Trusting your financial advisor is crucial. But how do you know they’re trustworthy?
Ever felt that unsettling itch? The one that whispers, “Can I really trust my financial advisor?”
You’ve worked hard for your money. You’ve got dreams—early retirement, quality family time, a balanced lifestyle. You’ve entrusted your financial future to an advisor.
But how do you know they’re genuinely on your side? Let’s dig in.
1. Transparency is Key
Your advisor should be an open book. If they’re dodging questions about fees or investment strategies, that’s a red flag. Their answers to your questions should be direct, simple, and easily understood.
According to a survey by the CFA Institute, 73% of investors list transparency as a crucial factor in trust.
You can’t be trusted if you’re not direct.
2. Credentials Matter
Don’t just go by the suit and tie. Check their credentials. Are they a CFP, CFA, or CPA? These are not just alphabets; they signify expertise. Each of these requires over a thousand hours of studying and years of experience.
The Financial Industry Regulatory Authority (FINRA) reports that advisors with credible certifications are 60% less likely to engage in misconduct.
Why? They’re required not just by law but also by their certification to have the knowledge, liability, and experience to know better.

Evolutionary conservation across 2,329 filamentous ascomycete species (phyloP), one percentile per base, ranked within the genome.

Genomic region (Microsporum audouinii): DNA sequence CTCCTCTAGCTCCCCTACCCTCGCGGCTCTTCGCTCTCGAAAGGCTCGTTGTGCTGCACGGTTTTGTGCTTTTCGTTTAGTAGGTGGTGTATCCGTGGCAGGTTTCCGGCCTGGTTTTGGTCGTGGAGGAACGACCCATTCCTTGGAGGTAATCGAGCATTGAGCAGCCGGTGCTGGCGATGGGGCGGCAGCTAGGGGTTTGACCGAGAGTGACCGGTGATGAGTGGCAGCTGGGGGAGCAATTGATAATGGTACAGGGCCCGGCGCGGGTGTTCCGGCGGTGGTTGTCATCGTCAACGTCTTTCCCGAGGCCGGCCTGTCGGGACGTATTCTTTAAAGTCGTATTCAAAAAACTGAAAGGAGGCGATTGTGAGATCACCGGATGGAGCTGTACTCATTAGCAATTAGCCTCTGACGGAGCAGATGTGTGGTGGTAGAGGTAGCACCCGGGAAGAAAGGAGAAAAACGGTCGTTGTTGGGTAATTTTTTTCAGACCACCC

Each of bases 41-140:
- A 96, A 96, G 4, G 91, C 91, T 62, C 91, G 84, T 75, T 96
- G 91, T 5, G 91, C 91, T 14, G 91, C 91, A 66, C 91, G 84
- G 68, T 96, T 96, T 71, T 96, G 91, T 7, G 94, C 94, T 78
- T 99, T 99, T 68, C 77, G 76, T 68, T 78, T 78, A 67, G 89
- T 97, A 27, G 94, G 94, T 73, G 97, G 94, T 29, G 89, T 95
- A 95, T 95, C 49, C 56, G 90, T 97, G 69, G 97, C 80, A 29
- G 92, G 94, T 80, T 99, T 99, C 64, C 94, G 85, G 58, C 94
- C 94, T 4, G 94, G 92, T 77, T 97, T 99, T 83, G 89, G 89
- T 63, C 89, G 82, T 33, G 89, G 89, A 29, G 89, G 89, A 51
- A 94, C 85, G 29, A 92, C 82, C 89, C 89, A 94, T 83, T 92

3. The Fiduciary Question
Ask them point-blank: Are you a fiduciary all the time (not just when you’re giving me advice)? If the answer is anything but a resounding “Yes,” reconsider your options.
A less-than-trustworthy advisor may respond “Why do you think being a fiduciary is important?” That’s called gaslighting and is a reason to distrust them.
4. Personalized Service
Your financial situation is unique. If your advisor offers cookie-cutter solutions, it’s time to be skeptical. Your life, goals, tax circumstances, values & ethics all shouldn’t be forgotten. If they’re ignoring those and not listening to you, you should pay attention.
Your financial life deserves the focus & care of your advisor. If you ever feel like a number or like you’re not allowed to call in when you want, you probably aren’t their top priority because they have wealthier clients than you that they would rather focus on.
Find an advisor who isn’t trying to overwhelm themselves with clients so they can deliver on their obligations to their current clients.
5. Track Record
Past performance isn’t a guarantee, but it’s a good indicator. Ask for case studies or client testimonials.
These testimonials, referrals, and case studies are vital to proving the efficacy of their advice & the quality of the operation of their business.
If they say “It’s against the law to get testimonials”, they may be right but ask for a few of their least happy current client’s phone numbers so you can chat with them about their experience.
6. Communication Style
Do they speak your language? Or is it all jargon and buzzwords? Clear communication is a sign of respect and understanding.
They should have stories that simplify complicated concepts and the advice they give you directly after reviewing your tax returns, employee benefits, 401k, insurance, estate documents, and more.
If they don’t review these things, you have an investment manager and an insurance agent; not a financial advisor.
7. The Gut Check
Finally, trust your instincts. If something feels off, it probably is. Your financial future is too important to ignore that gut feeling.
If you ever feel like they just want fees, run.
Your financial journey is a long road. Don’t let it be guided by someone who’s not genuinely invested in your success. Trust, but verify. Your future self will thank you.